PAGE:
Conceptual Failure: Neoconservatism, Iraq and the Middle East

Conceptual Failure: Neoconservatism, Iraq and the Middle East

The conventional wisdom among neoconservatives who advocated an invasion of Iraq is that Bush administration incompetence explains what has gone wrong. The problem, they say, lies in the execution of what they still maintain was a noble idea: that invading Iraq would put anti-American forces in the Middle East on the defensive and initiate the spread of democracy through the enhancement of U.S. dominance of the region.

This collective washing of hands culminated in a series of interviews with well-known neoconservatives in the January 2007 issue of Vanity Fair. Those interviewed pointed towards the Bush administration's operational mistakes and bureaucratic dysfunction to explain why things went awry. More troops were needed, argued some. Returning Iraqi exiles, presumably such as Ahmad Chalabi, should have been handed power straight away, argued others.

While it is convenient to lay blame entirely on the Bush administration's implementation of its Iraq policy, it is disingenuous to try to make such a clean distinction between an idea and its execution. There was incompetence, and miscalculations have been made. This is well documented -- but none of it happened in a vacuum. The miscalculations were the product of a conceptual failure about how the Middle East's political landscape could be altered by the projection of military force to serve U.S. interests in the region. The conceptual failure was rooted in false assumptions and a lack of understanding about the region itself.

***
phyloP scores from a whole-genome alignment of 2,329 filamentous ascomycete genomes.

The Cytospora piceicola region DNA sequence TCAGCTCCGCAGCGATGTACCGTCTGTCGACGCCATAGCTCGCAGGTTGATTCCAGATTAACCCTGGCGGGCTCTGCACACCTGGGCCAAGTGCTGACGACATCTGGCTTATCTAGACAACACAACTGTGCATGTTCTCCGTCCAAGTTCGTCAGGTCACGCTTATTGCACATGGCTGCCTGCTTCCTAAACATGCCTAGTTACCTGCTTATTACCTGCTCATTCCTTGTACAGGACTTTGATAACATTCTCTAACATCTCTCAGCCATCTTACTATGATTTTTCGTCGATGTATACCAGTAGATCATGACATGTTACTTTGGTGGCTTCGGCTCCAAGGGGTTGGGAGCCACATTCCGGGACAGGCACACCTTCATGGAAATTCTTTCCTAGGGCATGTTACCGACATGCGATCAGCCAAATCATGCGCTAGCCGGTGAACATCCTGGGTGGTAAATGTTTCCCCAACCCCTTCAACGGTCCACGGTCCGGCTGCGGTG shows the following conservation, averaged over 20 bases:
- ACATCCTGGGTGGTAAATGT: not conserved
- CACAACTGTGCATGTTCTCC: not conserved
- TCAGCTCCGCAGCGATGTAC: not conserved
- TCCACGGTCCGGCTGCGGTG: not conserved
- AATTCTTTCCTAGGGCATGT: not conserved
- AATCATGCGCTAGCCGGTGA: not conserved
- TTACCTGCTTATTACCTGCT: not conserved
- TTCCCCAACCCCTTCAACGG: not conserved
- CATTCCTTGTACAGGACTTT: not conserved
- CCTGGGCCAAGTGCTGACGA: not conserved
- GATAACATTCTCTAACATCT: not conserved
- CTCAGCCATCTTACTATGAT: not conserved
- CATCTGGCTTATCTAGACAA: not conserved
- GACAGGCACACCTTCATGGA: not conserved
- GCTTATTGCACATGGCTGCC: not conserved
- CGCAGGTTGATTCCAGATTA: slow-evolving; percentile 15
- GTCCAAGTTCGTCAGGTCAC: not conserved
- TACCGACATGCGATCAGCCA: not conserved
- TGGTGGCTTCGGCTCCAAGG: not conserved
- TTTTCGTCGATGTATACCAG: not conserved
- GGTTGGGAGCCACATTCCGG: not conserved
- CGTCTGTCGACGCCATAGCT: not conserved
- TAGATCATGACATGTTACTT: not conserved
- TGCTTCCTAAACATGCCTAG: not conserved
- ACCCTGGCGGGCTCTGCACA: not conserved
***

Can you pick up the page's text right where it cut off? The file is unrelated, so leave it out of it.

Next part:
After 9/11, the Bush administration warmed to the worldview espoused by neoconservatives that projecting military power into the heart of the Arab world was needed to reassert U.S. dominance, beginning with an invasion of Iraq. With Saddam Hussein overthrown, America's other enemies -- primarily the regimes that ruled Iran and Syria as well as non-state actors such as al-Qaida, Hamas, and Hezbollah -- would be severely weakened or perhaps even eliminated. A new order would emerge out of the subsequent political vacuum, characterized by the empowerment of a pro-American democratic polity willing to cooperate with U.S. strategic interests.

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